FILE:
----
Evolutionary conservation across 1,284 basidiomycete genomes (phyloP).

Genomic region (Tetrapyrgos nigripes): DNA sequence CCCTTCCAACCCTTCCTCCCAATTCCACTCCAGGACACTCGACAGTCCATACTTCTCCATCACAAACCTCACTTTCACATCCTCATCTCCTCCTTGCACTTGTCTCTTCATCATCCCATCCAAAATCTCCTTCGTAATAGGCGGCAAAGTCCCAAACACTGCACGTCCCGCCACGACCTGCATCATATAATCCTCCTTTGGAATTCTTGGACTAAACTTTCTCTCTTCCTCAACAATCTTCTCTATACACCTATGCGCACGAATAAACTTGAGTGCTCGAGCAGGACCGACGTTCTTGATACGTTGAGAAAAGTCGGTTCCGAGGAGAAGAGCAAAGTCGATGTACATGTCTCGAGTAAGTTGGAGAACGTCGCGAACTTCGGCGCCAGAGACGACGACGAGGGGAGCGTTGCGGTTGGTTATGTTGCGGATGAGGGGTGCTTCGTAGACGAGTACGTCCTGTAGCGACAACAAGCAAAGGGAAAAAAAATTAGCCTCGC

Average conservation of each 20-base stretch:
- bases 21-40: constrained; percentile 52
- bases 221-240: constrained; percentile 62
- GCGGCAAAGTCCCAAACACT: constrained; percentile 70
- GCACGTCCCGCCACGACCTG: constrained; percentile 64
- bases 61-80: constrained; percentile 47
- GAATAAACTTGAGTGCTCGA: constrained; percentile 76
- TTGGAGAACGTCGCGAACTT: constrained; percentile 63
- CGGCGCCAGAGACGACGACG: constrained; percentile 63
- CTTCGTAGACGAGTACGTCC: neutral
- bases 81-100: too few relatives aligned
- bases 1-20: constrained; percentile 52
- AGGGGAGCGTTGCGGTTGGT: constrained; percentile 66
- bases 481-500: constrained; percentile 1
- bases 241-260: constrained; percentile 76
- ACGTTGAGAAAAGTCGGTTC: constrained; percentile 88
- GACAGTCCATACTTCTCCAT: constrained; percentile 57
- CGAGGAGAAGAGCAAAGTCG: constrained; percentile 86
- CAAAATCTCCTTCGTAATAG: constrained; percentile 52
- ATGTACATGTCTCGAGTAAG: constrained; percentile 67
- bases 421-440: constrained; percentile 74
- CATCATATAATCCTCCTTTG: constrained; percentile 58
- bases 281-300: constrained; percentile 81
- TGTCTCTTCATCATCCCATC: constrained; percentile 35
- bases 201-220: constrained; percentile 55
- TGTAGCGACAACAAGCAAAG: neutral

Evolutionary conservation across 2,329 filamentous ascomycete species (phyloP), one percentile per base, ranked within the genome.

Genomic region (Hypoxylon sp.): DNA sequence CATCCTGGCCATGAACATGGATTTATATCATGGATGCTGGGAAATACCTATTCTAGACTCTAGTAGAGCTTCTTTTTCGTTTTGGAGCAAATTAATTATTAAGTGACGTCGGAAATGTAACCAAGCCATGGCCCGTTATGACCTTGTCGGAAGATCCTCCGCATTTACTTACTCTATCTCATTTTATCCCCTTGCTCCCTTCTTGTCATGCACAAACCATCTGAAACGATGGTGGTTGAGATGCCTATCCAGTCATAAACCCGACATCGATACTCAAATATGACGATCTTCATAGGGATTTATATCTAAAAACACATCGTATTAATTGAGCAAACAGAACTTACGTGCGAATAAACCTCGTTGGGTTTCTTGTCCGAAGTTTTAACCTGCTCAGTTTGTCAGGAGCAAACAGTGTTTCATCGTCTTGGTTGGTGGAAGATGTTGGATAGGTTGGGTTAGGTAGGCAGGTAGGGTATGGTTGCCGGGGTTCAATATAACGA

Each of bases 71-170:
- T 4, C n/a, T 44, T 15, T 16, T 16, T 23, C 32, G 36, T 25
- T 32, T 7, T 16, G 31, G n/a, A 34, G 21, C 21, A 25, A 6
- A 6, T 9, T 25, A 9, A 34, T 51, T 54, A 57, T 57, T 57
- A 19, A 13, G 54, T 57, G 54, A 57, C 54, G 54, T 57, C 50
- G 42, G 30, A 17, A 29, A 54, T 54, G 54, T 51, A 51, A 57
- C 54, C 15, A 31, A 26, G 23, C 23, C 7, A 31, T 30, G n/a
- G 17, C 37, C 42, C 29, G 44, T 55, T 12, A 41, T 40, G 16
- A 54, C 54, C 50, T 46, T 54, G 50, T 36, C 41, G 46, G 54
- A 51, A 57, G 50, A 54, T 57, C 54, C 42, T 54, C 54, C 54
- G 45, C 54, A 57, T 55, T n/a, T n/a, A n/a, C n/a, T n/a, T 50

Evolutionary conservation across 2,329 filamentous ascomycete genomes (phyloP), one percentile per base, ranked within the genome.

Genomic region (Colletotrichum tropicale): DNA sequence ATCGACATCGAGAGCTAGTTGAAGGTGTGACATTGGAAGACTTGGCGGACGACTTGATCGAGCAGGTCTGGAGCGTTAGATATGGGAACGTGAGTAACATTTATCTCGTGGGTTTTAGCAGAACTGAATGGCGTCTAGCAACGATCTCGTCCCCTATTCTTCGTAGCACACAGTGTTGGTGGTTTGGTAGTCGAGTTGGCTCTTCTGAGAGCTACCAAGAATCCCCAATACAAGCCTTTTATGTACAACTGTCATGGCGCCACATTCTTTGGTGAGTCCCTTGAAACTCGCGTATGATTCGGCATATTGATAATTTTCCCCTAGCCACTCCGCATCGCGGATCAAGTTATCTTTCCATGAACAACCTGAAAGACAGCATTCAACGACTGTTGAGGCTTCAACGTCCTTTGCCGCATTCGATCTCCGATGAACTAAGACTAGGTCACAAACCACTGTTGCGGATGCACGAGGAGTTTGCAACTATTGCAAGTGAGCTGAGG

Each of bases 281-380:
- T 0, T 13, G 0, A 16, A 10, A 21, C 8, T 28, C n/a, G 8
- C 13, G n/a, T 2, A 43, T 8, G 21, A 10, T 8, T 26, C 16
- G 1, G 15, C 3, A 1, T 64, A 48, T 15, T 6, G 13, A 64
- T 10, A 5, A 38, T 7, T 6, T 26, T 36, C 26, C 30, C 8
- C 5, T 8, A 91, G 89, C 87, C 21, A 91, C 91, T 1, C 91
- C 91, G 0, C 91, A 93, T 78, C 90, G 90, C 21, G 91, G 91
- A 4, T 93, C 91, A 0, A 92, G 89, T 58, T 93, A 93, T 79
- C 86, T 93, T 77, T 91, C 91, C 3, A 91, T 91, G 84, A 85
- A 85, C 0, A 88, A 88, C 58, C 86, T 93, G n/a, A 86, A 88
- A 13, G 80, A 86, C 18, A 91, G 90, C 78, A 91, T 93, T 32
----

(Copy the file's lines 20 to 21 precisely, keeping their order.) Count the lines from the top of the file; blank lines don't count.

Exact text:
- CGAGGAGAAGAGCAAAGTCG: constrained; percentile 86
- CAAAATCTCCTTCGTAATAG: constrained; percentile 52